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TEACHERS' FED. CANDIDATES
POLL RECORD VOTES
Chicago Teachers' Federation can
didates won yesterday's pension
board election by majorities surpas
sing all past elections.
Besides control of the $1,000,000
pension fund, there was involved the
question of whether Pres. Jakey
Loeb and. his -school board majority
have been able to throw a scare into
the teachers of Chicago by the ter
rorism and trickery of the past year.
When count of ballots was finished
afc gray dawn in the Tribune bldg.
this morning, it was clear that the
public school teachera of Chicago are
overwhelmingly in favor of the
Teachers' Federation as their weap
on, their tool, for the combat of J.
Mary Abbe, federation candidate,
got the highest number of votes cast
Her vote of 4,888 was 202 more than
the highest federation candidate got
one year ago. Her opponent, Wm. R.
Hornbaker, got 2,002 votes, the high
est polled by any of the opposition
Other Teachers' Federation can
didates ran only a few hundred votes
behind Mary Abbe. And all federa
tion candidates this year were de
prived of the votes of the 38 teachers
dropped June 27.
Following is vote for federation
candidates: Three-year term Mary
M. Abbe, 4,888; Caroline Baldwin,
4,450; Mary C. Kingsbury, 4,381;
Mary A. Sweet, 4,509. Two-year,
term Charles B. Stillman, 4,618;
Catherine Stokes, 4,338. One-year
term Anna G. Baer, 4,723; Alice A.
Deing, 4,569; Sut J. Reld, 4,493;
Wilma Rhinesmith, 4.562.
The opposition slate, backed to the
limit by all board of education ma
chinery controlled by Jakey Loeb,
polled this vote: Three-year term
Joseph Hutchinson, 1,966; Frank L.
Morse, 1,937; Catherine Rueff, 1,615;
Olive Coope, 1,847; Isabel A. John
stone, 1,788; Helen C. Maine, 1,728;
Flora E. Williams, 1,744.
Voting was by Australian system.
Teachers marked their ballots in
school polling places and the ballot
boxes were then taken to board of
education offices in Tribune bldg.
Charles H. Mitchell, former attor-
ney for election commissioners,
watched counting methods last night
He said it looked like the cleanest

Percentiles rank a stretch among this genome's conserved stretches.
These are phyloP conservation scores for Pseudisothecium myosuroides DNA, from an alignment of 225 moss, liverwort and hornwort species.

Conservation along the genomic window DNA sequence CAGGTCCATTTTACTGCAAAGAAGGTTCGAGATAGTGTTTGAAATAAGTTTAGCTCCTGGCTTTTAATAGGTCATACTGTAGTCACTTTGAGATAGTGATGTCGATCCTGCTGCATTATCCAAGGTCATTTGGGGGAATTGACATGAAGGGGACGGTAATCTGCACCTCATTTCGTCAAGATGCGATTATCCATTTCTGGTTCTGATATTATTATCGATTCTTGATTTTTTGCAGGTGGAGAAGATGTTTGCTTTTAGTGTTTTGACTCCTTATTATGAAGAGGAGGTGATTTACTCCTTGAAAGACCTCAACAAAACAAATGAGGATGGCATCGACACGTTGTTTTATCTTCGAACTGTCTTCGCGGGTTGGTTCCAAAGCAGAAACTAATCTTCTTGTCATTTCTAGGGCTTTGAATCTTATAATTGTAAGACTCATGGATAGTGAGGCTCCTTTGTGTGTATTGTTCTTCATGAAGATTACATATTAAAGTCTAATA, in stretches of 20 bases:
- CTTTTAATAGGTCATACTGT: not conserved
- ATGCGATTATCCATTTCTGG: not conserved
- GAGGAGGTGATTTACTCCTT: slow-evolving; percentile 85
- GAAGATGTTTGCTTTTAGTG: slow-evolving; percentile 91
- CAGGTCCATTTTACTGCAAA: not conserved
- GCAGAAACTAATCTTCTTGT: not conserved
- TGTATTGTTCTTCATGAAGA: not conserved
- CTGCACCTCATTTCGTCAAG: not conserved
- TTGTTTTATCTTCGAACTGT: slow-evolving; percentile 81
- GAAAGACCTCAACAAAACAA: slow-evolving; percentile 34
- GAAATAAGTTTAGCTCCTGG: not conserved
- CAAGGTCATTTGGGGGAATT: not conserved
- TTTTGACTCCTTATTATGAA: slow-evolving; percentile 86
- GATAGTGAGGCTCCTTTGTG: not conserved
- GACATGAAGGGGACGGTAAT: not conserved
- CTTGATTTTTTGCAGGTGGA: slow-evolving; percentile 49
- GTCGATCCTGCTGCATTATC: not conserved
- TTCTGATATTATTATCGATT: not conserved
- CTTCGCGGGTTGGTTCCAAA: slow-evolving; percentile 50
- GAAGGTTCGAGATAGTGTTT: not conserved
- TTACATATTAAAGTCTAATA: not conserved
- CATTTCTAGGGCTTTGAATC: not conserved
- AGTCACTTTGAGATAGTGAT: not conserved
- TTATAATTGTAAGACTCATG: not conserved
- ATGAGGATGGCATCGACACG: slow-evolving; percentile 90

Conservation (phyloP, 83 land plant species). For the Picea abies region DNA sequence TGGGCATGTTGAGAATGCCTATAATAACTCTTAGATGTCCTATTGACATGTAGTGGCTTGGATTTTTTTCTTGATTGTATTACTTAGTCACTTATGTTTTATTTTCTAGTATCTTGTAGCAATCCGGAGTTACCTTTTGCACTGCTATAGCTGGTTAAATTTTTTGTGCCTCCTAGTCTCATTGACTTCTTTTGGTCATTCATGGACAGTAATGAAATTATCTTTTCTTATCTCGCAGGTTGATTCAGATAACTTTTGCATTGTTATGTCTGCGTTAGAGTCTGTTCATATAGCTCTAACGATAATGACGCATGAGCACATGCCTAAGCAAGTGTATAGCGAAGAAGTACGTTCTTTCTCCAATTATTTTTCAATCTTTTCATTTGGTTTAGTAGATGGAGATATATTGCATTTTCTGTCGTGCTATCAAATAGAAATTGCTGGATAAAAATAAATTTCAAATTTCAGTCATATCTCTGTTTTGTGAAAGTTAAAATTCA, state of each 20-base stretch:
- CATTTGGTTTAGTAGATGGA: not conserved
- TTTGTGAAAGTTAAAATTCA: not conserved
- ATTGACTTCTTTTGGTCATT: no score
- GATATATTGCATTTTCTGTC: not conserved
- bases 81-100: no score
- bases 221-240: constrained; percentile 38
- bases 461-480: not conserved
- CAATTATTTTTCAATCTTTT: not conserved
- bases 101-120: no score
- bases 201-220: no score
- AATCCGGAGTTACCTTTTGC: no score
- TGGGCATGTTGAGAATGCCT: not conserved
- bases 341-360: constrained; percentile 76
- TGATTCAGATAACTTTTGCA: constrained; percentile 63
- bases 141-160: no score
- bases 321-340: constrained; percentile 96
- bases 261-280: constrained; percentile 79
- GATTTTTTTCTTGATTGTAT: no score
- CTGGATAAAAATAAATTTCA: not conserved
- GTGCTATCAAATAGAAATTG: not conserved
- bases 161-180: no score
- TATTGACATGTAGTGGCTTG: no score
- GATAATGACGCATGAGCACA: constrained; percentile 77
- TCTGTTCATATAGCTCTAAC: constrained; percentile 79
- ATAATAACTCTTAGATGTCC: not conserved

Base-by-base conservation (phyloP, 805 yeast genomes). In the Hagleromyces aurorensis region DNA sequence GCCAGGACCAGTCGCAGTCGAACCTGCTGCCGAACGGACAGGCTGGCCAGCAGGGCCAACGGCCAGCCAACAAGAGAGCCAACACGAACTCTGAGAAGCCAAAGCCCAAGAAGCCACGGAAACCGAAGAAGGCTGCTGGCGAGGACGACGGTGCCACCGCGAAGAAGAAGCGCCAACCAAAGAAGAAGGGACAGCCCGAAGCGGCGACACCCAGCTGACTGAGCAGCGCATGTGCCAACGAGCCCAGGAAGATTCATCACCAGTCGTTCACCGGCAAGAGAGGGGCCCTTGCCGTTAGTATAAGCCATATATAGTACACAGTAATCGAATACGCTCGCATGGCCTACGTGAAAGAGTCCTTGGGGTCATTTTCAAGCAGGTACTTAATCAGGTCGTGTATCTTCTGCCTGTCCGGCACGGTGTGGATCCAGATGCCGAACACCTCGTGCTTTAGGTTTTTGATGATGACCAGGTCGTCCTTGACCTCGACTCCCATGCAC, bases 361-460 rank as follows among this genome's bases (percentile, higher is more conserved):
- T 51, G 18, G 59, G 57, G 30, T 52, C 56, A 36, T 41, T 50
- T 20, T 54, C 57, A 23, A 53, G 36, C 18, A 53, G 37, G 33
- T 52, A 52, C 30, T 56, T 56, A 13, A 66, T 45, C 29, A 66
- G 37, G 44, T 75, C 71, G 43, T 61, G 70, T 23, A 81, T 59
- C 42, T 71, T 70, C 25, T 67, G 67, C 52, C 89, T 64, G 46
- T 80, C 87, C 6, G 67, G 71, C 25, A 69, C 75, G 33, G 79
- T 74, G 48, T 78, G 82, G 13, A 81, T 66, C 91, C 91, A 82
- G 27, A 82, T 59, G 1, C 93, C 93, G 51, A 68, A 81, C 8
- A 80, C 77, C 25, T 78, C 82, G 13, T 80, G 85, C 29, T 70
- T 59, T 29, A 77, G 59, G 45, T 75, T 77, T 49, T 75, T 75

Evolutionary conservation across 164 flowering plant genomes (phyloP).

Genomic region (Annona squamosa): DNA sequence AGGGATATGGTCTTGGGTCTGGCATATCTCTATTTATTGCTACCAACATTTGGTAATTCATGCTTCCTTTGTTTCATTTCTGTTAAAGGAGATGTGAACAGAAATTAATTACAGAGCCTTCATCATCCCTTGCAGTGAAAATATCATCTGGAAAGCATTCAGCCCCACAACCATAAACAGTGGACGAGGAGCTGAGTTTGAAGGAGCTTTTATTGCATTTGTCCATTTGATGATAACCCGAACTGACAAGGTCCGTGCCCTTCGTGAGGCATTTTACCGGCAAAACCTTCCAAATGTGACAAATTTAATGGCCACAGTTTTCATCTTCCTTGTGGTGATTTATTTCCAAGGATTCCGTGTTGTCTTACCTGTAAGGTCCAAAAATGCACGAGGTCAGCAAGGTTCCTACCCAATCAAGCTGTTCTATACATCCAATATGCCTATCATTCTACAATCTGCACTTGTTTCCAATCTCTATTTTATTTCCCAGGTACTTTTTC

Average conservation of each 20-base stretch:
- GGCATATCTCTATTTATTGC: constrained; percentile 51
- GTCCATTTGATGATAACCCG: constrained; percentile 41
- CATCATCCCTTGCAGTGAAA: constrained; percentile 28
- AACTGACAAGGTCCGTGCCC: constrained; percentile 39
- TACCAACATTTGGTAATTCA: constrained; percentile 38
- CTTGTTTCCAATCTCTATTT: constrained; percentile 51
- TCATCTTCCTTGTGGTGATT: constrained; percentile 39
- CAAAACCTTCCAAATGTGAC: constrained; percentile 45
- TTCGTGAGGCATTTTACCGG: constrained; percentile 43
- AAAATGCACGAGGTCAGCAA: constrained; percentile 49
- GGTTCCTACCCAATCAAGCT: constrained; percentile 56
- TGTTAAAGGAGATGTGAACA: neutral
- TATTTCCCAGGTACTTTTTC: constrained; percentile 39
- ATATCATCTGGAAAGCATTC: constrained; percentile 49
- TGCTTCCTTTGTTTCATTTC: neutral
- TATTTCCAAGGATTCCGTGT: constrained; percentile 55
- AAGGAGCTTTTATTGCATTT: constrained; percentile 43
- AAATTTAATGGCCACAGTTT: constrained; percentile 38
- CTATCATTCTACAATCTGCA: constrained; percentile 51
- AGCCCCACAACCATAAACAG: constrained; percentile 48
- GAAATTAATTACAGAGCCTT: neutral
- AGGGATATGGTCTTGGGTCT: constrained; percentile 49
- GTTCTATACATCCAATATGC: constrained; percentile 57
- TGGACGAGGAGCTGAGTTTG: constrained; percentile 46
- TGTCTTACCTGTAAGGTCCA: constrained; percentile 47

and most efficient election he had
ever seen. Only five ballots were dis
carded. Not one ballot box was re
fused as improperly sealed.
WOMEN FIGHT TO GET MILK
FOR FAMJSHING BABIES
New York, Oct. 5. Milk famine
got to riot stage today. Police blot
ters" showed trouble on East Side,
where famished women and children
took desperate steps. In one instance
a driver was dragged from his cart
while a mob of 200 drained it of every
drop of milk. Milk lines have been
established in some sections. There
meager portions are doled out. Up
state the night riders are busy and
extra deputies have been Called to
guard creameries against attack.
While distributors had new sourc
es of supply, city officials estimated
that pinch was greater than at any
time Bince dairymen refused to sell
to Big Three at existing rates.
One hope of a break in the dead
lock lay in the fact that there were
some Bigns of weakening upon the
part of the Borden Co.
It has already offered & 35-cent
per 100 pounds increase for October,
while others in Big Three have
trailed at 31 cents. Farmers are .
standing out for 45-cent raise and
six months' contracts.
. o o .
H. Whigham, 1,838. Two-
yearterm wm. R. Hornbaker, 2,002; Left note saving
Carrie.E,.KingUj835. Oae-ear term I wronged her.
Cincinnati. Mrs. Helen Houck, 30,
probably fatally wounded Alphonso
Wetterer, 49, vice president Wetterer
Brewing Co., then shot self dead.